“Shame” is about Brandon (Michael Fassbender), a sex addict whose ill-kept personal life takes a downturn when his volatile and damaged sister Sissy (Carey Mulligan) visits. If you read this review just for the plot, then feel free to move on to the next section, for that is really all there is to it. Yet even with this simple premise, “Shame” haunted me for a week. It clutches on quietly, converting reality into lavish long shots and close-ups that brim the bold, powerful feature. Director Steve McQueen executed the tale in a naked (you knew the puns were coming), straight-in-your-face manner, throwing punches of questions at the viewers: morality, isolation, the need to connect and the disasters that take place when we surrender to forces beyond control. It ruffles the audience with a story that echoes on, not due to the shock value or the vacuum of morality, though one certainly can argue both. To me, the film provokes not by presenting the protagonist as an unapologetic bastard (that would be an interesting albeit completely different story), but by hanging him precariously at the edge of a cliff and letting us witness him struggle to keep alive. The film could have been more layered, but the shortage of explanation hardly smothers its flames.
After “Hunger,” the weighty political drama on the 1981 Irish hunger strike, this is the second collaboration between Steve McQueen and Michael Fassbender, who earned mainstream stardom last year with not one, but four buzzed films. Yet none of the other roles — Mr. Rochester in “Jane Eyre,” Magneto in “X-Men: First Class” or Carl Jung in “A Dangerous Method” — gave Fassbender the range to commit a powerhouse rendition in “Shame.” He treaded dangerous waters, for it is all too easy to appear lewdly shallow, creepy or disgusting as a hostage to lechery. Fassbender however managed to internalize his performance, stripping down (this film invites puns, seriously) to eye contact and body language as a reflection of his mind. This enables a grittier character because we realize that Brandon is not an inhumane beast or remote caricature. It is true that some of the scenarios might at once seem foreign and outrageous. After all, who among us are so addicted to sex that they would smile as they verbally and physically molested a woman right in front of her husband (please don’t answer this question)? But Brandon is, above all, an ordinary yuppie: he has a nice, well-paying job and a pristine apartment, hangs out with his colleagues and appears to be a fine gentleman. The tug of war between an insatiable appetite for sex and longing for emotional intimacy, though stretched to a pathological extreme here, represents a shared universal struggle to keep balance of personal cravings and social obligations. For Brandon, his addiction has wreaked havoc on not only himself, but also the relationships that actually matter to him, including that with his sister.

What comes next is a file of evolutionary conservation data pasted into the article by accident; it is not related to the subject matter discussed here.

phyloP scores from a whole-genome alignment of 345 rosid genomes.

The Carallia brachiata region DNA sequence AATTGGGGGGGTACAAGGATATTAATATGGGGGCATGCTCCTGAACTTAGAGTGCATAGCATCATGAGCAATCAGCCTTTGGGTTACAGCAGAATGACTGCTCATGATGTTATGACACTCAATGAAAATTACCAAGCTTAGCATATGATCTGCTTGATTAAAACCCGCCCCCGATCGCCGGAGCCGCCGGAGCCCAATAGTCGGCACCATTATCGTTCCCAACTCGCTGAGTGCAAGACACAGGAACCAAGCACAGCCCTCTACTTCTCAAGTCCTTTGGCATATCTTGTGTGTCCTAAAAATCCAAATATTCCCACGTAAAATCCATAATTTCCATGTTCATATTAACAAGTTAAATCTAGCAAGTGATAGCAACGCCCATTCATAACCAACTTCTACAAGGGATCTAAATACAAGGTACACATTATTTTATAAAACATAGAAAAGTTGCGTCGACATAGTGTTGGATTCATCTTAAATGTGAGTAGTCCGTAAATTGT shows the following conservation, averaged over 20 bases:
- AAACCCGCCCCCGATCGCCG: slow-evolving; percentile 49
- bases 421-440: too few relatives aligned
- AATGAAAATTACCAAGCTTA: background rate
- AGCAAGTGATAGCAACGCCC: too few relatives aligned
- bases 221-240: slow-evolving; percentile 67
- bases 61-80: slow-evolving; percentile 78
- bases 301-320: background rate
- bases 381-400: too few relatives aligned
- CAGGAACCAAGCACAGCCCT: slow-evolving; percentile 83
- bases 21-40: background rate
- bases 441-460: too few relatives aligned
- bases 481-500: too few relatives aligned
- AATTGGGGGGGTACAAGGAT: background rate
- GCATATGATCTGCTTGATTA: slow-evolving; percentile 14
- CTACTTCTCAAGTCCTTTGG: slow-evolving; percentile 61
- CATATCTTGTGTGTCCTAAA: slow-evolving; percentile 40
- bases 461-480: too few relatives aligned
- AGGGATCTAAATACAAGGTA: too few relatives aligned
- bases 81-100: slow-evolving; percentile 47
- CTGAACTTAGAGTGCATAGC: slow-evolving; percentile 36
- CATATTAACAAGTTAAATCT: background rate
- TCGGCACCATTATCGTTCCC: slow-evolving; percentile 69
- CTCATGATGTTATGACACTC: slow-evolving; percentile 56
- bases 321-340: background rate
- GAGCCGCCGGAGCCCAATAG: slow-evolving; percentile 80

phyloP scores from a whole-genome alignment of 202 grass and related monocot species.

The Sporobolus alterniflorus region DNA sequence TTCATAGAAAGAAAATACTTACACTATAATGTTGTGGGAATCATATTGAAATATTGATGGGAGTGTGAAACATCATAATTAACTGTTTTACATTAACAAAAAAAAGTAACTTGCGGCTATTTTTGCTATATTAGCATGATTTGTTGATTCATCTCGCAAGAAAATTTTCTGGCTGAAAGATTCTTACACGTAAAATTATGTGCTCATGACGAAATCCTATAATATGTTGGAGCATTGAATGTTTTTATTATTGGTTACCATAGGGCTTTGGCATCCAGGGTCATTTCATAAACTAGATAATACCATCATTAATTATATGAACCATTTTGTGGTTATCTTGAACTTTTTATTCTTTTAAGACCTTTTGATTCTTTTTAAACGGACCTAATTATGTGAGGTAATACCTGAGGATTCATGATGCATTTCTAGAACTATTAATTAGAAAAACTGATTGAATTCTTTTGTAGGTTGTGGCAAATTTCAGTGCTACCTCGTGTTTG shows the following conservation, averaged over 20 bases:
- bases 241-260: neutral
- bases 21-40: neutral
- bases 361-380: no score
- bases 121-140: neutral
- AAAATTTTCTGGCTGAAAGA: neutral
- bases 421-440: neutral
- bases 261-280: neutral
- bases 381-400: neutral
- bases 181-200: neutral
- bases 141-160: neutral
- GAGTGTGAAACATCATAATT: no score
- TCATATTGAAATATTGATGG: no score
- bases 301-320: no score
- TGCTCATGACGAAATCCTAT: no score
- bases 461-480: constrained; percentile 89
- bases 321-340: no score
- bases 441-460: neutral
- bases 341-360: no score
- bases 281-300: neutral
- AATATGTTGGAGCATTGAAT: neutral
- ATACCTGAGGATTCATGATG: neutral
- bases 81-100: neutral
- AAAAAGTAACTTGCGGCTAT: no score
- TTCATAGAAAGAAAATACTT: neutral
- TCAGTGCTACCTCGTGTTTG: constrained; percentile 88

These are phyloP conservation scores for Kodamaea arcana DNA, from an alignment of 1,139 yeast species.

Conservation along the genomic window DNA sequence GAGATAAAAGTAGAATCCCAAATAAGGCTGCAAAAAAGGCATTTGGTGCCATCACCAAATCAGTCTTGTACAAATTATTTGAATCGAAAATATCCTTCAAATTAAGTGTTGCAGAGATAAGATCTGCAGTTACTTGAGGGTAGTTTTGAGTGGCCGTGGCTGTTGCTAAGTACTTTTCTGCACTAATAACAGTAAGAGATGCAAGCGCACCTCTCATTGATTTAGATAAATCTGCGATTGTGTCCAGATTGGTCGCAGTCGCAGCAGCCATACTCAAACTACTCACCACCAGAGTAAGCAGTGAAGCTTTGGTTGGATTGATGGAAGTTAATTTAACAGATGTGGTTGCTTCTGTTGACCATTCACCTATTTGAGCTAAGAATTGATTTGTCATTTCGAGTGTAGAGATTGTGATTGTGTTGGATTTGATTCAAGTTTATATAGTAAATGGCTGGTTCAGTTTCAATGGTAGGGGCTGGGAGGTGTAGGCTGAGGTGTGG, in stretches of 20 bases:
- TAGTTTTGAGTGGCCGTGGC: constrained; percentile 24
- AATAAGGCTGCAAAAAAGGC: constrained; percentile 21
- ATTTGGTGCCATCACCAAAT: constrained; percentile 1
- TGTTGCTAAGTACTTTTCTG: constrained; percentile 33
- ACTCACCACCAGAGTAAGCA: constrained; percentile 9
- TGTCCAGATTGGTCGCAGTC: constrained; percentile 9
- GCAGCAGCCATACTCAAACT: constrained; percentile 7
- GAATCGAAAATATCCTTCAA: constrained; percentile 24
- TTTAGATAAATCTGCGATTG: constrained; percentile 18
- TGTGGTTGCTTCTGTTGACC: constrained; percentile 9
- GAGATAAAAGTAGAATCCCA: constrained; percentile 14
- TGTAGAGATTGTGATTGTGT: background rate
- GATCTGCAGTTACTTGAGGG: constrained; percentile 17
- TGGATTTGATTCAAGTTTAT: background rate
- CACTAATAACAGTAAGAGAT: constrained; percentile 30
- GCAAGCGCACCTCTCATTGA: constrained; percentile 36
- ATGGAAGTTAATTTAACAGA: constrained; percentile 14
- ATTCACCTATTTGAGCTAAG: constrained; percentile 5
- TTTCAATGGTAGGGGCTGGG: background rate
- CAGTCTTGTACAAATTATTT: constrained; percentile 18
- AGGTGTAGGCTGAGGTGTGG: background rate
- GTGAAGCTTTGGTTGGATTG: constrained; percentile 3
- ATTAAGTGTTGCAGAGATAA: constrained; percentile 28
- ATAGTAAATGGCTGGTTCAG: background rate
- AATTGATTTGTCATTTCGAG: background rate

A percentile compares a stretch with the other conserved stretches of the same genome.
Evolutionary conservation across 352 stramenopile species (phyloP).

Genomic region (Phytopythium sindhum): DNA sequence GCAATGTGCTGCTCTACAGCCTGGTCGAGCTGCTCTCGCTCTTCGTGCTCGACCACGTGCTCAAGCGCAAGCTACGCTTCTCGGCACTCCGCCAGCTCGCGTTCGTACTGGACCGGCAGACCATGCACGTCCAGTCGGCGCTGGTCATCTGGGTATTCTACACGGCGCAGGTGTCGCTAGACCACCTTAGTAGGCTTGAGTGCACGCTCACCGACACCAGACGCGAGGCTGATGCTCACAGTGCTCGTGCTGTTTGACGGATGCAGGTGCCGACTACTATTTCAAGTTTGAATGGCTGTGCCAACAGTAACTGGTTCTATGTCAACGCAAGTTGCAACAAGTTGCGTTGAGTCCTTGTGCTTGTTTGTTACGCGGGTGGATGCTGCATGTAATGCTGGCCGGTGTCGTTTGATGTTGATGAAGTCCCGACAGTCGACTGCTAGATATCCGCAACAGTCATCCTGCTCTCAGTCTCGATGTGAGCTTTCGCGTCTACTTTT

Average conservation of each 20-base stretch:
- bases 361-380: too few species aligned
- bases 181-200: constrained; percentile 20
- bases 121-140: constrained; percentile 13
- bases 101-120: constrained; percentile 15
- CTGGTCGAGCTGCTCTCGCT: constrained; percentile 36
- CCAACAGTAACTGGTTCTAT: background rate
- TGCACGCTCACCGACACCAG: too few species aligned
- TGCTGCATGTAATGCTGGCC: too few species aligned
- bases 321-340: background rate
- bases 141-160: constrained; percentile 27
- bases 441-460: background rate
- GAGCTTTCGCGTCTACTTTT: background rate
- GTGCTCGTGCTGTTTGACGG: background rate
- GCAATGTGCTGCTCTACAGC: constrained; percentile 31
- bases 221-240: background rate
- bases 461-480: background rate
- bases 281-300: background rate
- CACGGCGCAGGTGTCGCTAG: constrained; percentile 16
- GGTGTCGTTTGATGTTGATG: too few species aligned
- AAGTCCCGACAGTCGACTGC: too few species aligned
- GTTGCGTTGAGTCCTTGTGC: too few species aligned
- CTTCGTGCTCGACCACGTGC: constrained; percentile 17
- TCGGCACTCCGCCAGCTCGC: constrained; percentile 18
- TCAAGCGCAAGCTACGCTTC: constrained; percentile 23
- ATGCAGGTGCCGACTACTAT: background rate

From an elusive childhood trauma, Sissy and Brandon drift to opposite ends of disposition, each combustible upon touch. She is clingy, dependent and unable to salvage herself; he is remote, self-loathing and resolute to avoid emotional involvement after failed attempts. Sissy’s mercurial temperament and history of abusive relationships collide with Brandon when she convinces him to let her stay. From then on we see a relentless, if not slightly banal sibling conflict, only more vicious and bitter. “We are not bad people. We just come from a bad place,” she says. t=That is hardly any antidote to her transparent vulnerability, which turns ominous after Brandon kicks her out for developing a sexual relationship with his boss (ironic, isn’t it?). But even before then, we dread her fated tragedy.
What exactly is sex for Brandon? Lust is the language he speaks, but he stumbles and is even muted down altogether when he moves beyond the physical. Sex for him is mechanical motion, repetitive routine, unbridled imagination and quenching poison. Anonymous blowjob in a seedy gay club. Humping in an alley near a parking lot. Or the apocalyptic threesome, where golden and tawny light illuminates curves of flesh but renders Brandon’s face leonine and haggard, distorted by imploding agony. To Brandon, women have never been more than objects of pleasure. But in this scene, they are also the source of pain, frustration and, yes, shame. In the final ten minutes of the film, the imprisonment of addiction tears Brandon asunder, and McQueen captures every brutal second of his fall.
I think the NC-17 rating is misleading. The film indeed is not suitable for 17 and under, but not because of excessive nudity (or according to George Clooney in his Golden Globes Best Actor acceptance speech, Fassbender’s “golf club”). Though too shy to dig into the causes, it gnaws with a mélange of the grimmer human conditions. It is also a slap-in-the-face on anyone who romanticizes sexual addiction as a penchant for sex and intimacy rather than a clinical condition that renders the carrier feeble and hopeless. Having personally interviewed sex addicts (and in more unfortunate cases, their significant others), I have watched first-hand its force: it is ugly, and no Harry Escott’s soundtrack, Fassbender’s looks and acts or McQueen’s directorial effort can conceal that.